ESER PROGRAM DESCRIPTION
Operations at the Idaho National Engineering and Environmental Laboratory (INEEL) are conducted under requirements imposed by the U.S. Department of Energy (DOE) under authority of the Atomic Energy Act, and the U.S. Environmental Protection Agency (EPA) under a number of acts (e.g. the Clean Air Act and Clean Water Act). The requirements imposed by DOE are specified in DOE Orders. These requirements include those to monitor the effects of DOE activities on and off of DOE facilities (DOE 1988). During calendar year 2002, environmental monitoring within the INEEL boundaries was primarily the responsibility of the INEEL Management and Operating (M&O) contractor, while monitoring outside the INEEL boundaries was conducted under the Environmental Surveillance, Education and Research (ESER) Program. The ESER Program is led by the S.M. Stoller Corporation in cooperation with its team members, including: the University of Idaho (UI) and Washington State University (WSU) for research, and MWH Global, Inc., and North Wind Environmental, Inc. for technical support. This report contains monitoring results from the ESER Program for samples collected during the third quarter of 2002 (July 1 - September 30, 2002).
The surveillance portion of the ESER Program is designed to satisfy the following program objectives:
The goal of the surveillance program is to monitor different media at a number of potential exposure points within the various exposure pathways, including air, water, agricultural products, wildlife, and soil, that could possibly contribute to the radiation dose received by the public.
Environmental samples collected include:
Table A-1 in Appendix A lists samples, sampling locations and collection frequency for the ESER Program.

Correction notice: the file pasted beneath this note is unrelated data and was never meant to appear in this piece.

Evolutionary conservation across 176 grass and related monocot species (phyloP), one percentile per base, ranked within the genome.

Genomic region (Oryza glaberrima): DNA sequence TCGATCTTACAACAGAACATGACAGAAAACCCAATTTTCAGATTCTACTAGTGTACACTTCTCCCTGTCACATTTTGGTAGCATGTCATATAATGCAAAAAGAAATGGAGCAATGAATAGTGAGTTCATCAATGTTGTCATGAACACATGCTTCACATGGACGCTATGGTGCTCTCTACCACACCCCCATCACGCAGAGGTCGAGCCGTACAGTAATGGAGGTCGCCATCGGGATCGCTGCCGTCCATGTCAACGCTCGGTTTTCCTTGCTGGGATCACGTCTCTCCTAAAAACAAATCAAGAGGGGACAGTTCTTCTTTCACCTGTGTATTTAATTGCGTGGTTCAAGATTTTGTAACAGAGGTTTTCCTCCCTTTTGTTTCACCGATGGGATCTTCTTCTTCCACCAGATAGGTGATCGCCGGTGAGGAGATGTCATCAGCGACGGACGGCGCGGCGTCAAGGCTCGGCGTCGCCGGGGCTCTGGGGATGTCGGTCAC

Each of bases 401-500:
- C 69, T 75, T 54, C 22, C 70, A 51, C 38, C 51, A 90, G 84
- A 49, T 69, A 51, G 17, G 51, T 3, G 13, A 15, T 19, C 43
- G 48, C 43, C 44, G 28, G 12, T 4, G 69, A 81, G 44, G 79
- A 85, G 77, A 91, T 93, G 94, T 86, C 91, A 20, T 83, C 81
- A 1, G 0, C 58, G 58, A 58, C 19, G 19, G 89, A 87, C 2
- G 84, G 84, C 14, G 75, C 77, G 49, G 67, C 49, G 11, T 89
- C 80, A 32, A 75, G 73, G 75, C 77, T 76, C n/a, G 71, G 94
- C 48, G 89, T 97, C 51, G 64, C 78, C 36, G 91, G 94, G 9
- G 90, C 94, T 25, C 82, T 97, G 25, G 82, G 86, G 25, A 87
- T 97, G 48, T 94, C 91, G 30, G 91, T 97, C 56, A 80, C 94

The ESER Program used two laboratories to perform analyses on routine environmental samples collected during the quarter reported here. The Idaho State University (ISU) Environmental Assessment Laboratory (EAL) performed routine gross alpha, gross beta, tritium, and gamma spectrometry analyses. Analyses requiring radiochemistry, including strontium-90 (90Sr), plutonium-238 (238Pu), plutonium-239/240 (239/240Pu), and americium-241 (241Am) were performed by Severn-Trent, Inc of Richland, WA.
In the event of non-routine occurrences, such as suspected releases of radioactive material, the ESER Program may increase the frequency of sampling and/or the number of sampling locations based on the nature of the release and wind distribution patterns. Any data found to be outside historical norms in the ESER Program is thoroughly investigated to determine if an INEEL origin is likely. Investigation may include re-sampling and/or re-analysis of prior samples.
In the event of any suspected worldwide nuclear incidents, like the 1986 Chernobyl accident, the EPA may request additional sampling be performed through the Environmental Radiation Ambient Monitoring System (ERAMS) network (EPA 2002). The EPA established the ERAMS network in 1973 with an emphasis on identifying trends in the accumulation of long-lived radionuclides in the environment. ERAMS is comprised of a nationwide network of sampling stations that provide air, precipitation, surface water, drinking water, and milk samples. The ESER Program currently operates a high-volume air sampler and collects precipitation and drinking water in Idaho Falls for this national program and routinely sends samples to EPA’s Eastern Environmental Radiation Facility for analyses. The ERAMS data collected at Idaho Falls are not reported by the ESER Program but are available through the EPA ERAMS website (http://www.epa.gov/enviro/html/erams/).
Once samples have been collected and analyzed, the ESER Program has the responsibility for quality control of the data and for preparing quarterly reports on results from the environmental surveillance program. The quarterly reports are then consolidated into the INEEL Annual Site Environmental Report for each calendar year. Annual reports also include data collected by other INEEL contractors.